A Brief History of the School of Communication Studies
Southern Illinois University Carbondale
Our school history is one of continuity and change, as our mission has been foundational to the curriculum from the earliest days. Ever since the founding of Southern Illinois College in 1869, we have always had faculty studying communication. The First Annual Catalogue of the Southern Illinois Normal University (1874-75) lists "James H. Brownlee, Teacher of Reading, Elocution, and Phonics" as one of the university's twelve faculty members. A few years later, President William Shryock (1913-1935) taught courses in elocution as Head of the Department of English.
As communication study and dramatics grew as academic disciplines nationally, these programs began to establish themselves as unique departments. At SIU, Dorothy Mangus (1936-1943) is credited with initiating a new Department of Speech, after leaving the Department of English in 1938 to focus her teaching and study on oratory and dramatics. Archibald McLeod (1947-1971), after whom the McLeod Theater is named, joined Mangus to add additional expertise in dramatic performances. In 1946, we officially became the Department of Speech, a name later amended to Speech Communication and then, in 2014, to our incarnation as the Department of Communication Studies. The department began with offering bachelor's degrees, subsequently added the masters degree and in 1959 became one of the first four programs on campus authorized to offer the Ph.D. Over the years the department has been known for a variety of specializations including political communication, rhetoric, interpersonal communication, phenomenology, and in recent years, public relations, debate, and performance studies.
In 1957, Raymond D. Wiley (1957-1976) joined the faculty, bringing his PR experience from the US Army and eventually serving as Director of Public Relations Education. Our award-winning student chapter of the Public Relations Student Society of America bears his name, and the student-run Pyramid Public Relations Agency provides undergraduates valuable experience working with local clients on real-life accounts.
The Saluki Debate program has successfully reinvented itself across the decades, fielding strong teams again and again, whether participating in the Cross Examination Debate Association or the National Parliamentary Debate Association. Our Salukis shattered Parliamentary records, winning both the Tournament of Excellence as well as the National Tournament in 2013 and 2014. Our debaters were ranked number one in the nation during the 2012-13 and 2013-14 seasons.
In 1959, Marion L. Kleinau (1959-1990) was hired as an oral interpretation and communication education scholar. When she arrived, the communication building was still under construction, but she managed to set up a temporary theatre space. Originally titled the Calipre Stage because of the shape of the seating areas around the stage, this theatre would become the first in the country dedicated to the performance of non-dramatic literature. In honor of her work and dedication, when Dr. Kleinau retired, the Calipre Stage was renamed the Marion Kleinau Theatre.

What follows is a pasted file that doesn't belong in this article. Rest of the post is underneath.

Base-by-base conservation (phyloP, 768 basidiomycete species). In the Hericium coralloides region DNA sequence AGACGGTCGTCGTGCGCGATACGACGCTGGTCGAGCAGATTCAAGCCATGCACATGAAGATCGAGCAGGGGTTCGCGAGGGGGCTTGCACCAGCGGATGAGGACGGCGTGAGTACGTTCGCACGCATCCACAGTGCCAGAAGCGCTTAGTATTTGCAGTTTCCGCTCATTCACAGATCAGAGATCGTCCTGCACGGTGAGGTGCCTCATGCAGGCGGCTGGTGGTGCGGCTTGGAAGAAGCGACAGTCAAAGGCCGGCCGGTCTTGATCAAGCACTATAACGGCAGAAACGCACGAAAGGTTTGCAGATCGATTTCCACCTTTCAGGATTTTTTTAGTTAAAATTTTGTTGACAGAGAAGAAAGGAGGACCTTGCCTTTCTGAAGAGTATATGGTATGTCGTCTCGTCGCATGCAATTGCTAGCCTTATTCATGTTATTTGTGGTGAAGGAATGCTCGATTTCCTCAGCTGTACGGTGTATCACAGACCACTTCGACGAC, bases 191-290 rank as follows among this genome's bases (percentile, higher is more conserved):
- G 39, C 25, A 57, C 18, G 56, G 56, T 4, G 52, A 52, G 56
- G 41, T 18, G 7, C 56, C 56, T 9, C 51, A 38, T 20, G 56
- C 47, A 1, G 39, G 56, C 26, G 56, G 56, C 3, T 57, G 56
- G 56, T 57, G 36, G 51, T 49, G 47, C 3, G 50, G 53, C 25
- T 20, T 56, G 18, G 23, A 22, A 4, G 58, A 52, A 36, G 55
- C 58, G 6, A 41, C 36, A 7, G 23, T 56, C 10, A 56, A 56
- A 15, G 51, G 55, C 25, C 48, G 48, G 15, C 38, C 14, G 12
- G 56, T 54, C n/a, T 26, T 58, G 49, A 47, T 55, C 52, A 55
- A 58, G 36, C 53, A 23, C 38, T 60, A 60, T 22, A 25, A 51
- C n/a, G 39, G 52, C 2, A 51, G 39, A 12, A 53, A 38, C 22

Over the decades, many influential faculty members have contributed to our mission and shaped the direction of the department and the growth and adaptation of its specializations. Several of these individuals have been recognized with scholarships or awards named in their honor. We have been fortunate to recruit and retain talented faculty and students on a consistent basis, and we are proud of our tradition and accomplishments. Our creative and collaborative community has specialized in cutting-edge research and excellent education and training of the next generation of teachers, scholars, and communication practitioners. Current undergraduates can focus on one or more of the following tracks: Intercultural Communication, Interpersonal Communication, Persuasive Communication, Organizational Communication, Performance Studies, and Public Relations. Our department alumni records include over 3,000 names--a list of successful, proud Salukis.
The Department of Speech Communication was one of the very first departments at SIUC to be awarded Ph.D. granting status. To date, we have graduated over 200 Master’s students and 540 Ph.D. students. Our current graduate specializations include Gender, Sexuality and Relational Communication; Intercultural Communication and Pedagogy; Performance Studies; and Rhetoric and Society.
In 1993, pressured by university administration, several of the departments from the College of Communications and Fine Arts were relocated to the College of Liberal Arts. As of this writing in early 2018, discussions are ongoing about further restructuring of colleges, in response to shifting trends in undergraduate enrollment and declining state funding. But we have weathered many storms, including a strike that successfully preserved tenure and shared governance in 2011. The School of Communication Studies remains committed to supporting and nurturing the best from our faculty, our students, and our community. In 2018 we celebrate our 80th anniversary and we hope to continue our work for many years to come.